As horse owners, we may also be inadvertently contributing to resistance issues by using poor practices when we do choose to deworm our horses. Every time we under dose our horses with purge dewormers, we are creating greater tolerance in the worms. Many times owners actually under-estimate the true weight of their horse when deworming, or have a horse which spits out part of the oral dose. One easy tip for owners is to make sure there is no feed present in the oral cavity of the horse when deworming, the presence of which makes it easier to spit out the dewormer.
So what should a horse owner do? Certainly selecting only those horses which are known to be high shedders (or have a significant number of eggs present in their feces) would be ideal. However, there is very little incentive for the average horse owner to purse this type of program. It is typically cheaper to just deworm the horse, rather than testing it first, and then follow up with deworming. More or less it becomes a personal choice of which practice to follow. If owners are unwilling to perform fecal exams, then it is imperative that they do rotate within classes of dewormers. Slow rotation strategies, which entail using a particular class of dewormer for one year, followed by a different class the following year, is an effective strategy. Using a fast rotation program, or continually rotating between classes for every treatment is an alternative rotational strategy. No definitive studies have been performed as of yet to suggest which strategy may be best for avoiding resistance issues. Additionally, the use of a macrocyclic lactone at least twice yearly is recommended, as these are the types of dewormers which can eliminate stomach bots. These are typically given after the first hard frost of the year, and prior to the spring thaw in the spring.
Ultimately, it is in our best interest as horse owners to employ strategic decisions about deworming our horses. A combination of management strategies and informed intelligent decisions about which horses to deworm and what products should be used. Ideally, a sound plan can be developed with your veterinarian or equine professional that serves the needs of your own horse, and the greater equine community as well.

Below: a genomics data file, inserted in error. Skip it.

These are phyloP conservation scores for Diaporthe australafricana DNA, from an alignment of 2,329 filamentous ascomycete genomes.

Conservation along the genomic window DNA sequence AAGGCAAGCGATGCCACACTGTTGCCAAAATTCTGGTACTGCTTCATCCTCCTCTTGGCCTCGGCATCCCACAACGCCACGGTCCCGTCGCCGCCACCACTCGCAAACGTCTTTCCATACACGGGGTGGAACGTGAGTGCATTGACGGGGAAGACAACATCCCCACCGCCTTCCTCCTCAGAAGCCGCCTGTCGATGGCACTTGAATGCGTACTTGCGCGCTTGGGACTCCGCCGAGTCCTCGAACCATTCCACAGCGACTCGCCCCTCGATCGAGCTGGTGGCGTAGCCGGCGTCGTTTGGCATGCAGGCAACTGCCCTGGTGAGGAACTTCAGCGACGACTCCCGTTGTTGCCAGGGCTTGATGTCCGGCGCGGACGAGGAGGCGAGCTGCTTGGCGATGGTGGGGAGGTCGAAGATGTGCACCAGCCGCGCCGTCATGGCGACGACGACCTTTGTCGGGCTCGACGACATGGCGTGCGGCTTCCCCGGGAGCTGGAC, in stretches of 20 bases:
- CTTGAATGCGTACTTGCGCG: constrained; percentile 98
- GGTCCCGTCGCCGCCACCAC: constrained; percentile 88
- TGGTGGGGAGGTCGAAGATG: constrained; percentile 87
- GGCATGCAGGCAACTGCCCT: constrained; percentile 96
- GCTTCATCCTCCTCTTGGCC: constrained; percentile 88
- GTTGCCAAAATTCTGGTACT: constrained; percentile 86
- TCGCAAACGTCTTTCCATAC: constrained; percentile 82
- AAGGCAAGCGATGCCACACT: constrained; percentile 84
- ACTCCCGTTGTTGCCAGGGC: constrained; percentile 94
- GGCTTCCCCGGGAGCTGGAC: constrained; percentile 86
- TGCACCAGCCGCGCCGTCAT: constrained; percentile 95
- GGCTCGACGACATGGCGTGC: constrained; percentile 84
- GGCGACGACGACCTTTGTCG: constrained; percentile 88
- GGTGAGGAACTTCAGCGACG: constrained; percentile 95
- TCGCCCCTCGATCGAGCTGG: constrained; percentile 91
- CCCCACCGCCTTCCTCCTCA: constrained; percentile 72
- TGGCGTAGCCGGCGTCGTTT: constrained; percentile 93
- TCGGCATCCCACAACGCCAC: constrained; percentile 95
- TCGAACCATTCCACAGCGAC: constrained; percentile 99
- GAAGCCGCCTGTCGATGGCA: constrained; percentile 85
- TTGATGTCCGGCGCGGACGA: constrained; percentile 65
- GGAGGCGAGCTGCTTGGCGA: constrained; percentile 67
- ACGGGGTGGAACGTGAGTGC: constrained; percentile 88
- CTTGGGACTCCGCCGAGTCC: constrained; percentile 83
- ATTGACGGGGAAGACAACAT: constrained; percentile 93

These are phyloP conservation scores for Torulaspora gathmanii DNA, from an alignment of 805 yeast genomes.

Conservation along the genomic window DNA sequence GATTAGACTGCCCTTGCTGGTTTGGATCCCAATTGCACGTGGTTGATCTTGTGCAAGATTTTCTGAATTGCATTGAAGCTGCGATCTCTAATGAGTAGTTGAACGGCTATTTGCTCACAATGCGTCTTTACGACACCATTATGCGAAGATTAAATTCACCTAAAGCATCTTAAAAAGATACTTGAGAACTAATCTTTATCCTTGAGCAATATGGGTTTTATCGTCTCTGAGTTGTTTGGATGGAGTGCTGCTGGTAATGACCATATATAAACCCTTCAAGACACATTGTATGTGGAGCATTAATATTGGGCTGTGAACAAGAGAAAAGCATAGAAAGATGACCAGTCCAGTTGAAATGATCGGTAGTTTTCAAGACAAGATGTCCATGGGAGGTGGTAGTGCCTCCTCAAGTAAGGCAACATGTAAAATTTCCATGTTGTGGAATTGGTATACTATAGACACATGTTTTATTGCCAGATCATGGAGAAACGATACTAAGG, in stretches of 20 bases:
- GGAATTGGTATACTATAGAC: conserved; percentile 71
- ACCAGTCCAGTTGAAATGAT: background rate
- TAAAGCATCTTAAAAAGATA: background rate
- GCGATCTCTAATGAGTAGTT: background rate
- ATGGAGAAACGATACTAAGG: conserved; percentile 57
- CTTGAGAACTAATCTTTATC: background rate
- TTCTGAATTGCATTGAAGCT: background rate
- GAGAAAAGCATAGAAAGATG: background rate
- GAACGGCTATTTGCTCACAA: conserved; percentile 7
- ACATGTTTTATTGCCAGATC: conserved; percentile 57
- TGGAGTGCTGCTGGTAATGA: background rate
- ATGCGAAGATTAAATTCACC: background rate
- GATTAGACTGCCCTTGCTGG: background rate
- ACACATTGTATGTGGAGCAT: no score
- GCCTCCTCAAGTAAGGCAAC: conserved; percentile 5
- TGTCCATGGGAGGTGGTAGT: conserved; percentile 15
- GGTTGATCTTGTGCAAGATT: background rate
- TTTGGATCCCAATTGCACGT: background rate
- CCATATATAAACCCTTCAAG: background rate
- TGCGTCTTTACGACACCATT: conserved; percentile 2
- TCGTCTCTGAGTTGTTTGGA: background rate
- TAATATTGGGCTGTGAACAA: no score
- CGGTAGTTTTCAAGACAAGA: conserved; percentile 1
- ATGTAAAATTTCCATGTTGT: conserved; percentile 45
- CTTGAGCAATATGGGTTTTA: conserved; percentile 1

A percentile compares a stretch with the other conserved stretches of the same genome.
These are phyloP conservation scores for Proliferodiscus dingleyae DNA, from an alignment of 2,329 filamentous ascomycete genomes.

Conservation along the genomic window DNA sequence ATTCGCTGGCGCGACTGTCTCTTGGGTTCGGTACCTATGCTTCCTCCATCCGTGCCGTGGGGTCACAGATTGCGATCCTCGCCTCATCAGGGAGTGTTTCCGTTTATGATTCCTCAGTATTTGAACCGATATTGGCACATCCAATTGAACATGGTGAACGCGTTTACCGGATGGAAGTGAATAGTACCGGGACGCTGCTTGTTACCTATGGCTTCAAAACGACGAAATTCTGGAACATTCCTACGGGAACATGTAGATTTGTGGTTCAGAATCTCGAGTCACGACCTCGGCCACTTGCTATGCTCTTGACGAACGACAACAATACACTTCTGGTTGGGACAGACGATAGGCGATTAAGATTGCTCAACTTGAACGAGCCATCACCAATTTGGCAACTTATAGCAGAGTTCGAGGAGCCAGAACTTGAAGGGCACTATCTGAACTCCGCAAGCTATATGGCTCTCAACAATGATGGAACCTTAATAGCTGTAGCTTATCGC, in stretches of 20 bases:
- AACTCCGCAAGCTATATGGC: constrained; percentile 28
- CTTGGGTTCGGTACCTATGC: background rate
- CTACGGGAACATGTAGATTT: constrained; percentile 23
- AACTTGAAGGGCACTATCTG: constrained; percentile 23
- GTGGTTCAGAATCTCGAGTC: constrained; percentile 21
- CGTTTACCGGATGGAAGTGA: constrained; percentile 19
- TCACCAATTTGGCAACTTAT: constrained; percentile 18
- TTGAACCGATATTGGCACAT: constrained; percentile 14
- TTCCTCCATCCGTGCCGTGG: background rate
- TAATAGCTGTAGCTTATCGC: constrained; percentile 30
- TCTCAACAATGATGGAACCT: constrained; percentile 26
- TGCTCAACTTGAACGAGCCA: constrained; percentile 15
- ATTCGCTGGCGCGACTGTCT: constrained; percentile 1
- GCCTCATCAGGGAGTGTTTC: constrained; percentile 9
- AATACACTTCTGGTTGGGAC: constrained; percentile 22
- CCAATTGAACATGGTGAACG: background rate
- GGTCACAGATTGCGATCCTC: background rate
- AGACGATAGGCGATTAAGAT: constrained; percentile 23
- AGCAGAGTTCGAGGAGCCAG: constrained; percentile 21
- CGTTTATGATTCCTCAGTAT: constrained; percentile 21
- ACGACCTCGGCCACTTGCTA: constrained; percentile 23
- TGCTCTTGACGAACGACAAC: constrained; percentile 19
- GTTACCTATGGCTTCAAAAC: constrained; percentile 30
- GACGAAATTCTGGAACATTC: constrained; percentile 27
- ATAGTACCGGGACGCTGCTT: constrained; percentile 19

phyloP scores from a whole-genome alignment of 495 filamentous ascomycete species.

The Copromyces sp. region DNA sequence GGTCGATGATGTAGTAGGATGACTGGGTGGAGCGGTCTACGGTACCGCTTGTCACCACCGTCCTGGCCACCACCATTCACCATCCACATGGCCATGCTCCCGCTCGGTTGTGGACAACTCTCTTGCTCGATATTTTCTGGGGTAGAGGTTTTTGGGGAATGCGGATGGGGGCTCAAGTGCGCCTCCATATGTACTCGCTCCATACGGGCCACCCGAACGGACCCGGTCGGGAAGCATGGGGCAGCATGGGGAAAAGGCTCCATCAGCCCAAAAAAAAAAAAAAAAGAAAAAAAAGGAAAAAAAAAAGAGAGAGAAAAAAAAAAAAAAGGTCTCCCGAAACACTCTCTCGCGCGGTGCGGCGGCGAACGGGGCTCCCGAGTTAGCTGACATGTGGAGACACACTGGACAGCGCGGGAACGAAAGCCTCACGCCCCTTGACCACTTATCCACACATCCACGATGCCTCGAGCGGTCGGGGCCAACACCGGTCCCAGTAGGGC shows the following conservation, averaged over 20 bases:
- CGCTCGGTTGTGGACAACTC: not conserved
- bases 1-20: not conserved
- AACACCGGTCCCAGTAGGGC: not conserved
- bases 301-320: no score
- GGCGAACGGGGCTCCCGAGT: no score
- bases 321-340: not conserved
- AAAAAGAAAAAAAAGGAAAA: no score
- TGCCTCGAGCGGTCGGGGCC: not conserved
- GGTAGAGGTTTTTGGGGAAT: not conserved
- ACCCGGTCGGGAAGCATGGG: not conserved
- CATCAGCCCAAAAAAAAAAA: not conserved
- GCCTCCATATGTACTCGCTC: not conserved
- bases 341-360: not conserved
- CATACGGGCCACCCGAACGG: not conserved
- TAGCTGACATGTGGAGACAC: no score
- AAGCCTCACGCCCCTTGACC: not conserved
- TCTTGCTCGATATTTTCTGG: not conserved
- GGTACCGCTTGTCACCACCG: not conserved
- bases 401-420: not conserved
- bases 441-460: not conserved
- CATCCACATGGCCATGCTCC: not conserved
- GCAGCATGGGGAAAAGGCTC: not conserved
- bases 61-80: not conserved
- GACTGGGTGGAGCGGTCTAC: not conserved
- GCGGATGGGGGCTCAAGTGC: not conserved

Last month we introduced you to the major internal parasites which can plague your horse. This month we will discuss management strategies that you can use to decrease the parasite load on your horse, in part through an understanding of their life cycle. We can actually use the horse’s environment to help decrease our reliance on de-wormers and do our part to aid in the battle of anthelmintic resistance.
If you remember the life cycle of our most insidious parasite, the small strongyles, you know that the tiny infective larvae hatch from eggs outside of the horse. They then use the dew or moisture present on the grass to be able to wriggle around in the blades of grass and await your horse to come along and ingest them. Since they need this moisture as part of their life cycle and to be mobile, horses housed in stalls and dry lots are far less likely to be able to pick up infective larvae. It is pasture grazing, therefore, which is the key to the strongyles’ survival. Worm larvae will tend to be located in the thicker grass areas of the pasture and down in the thatch layer, where moisture remains longer. The highest potential for infection will occur if your horse crops the grass close to the ground.
If you observe horses natural feeding patterns, horses tend to graze pastures into areas of roughs and lawns. The lawns, characterized by short grasses, are the areas which are cropped closely to the ground and the roughs, which have longer grass, are the areas where horses choose to defecate and avoid grazing. Obviously the larger the area in which horses are kept, the less likely they are to graze near infective piles of horse manure. This will decrease their chances of picking up larvae. As stocking density of the pasture increases, or vegetative growth decreases, such as in times of draught, the horses will be forced to eat nearer these thick areas of grass just teeming with swarms of larvae. If the grass becomes too short, supplemental hay should be provided to avoid forcing the horse to graze in the roughs. Additionally, the pasture can be mowed to keep the roughs from spreading further into the pasture.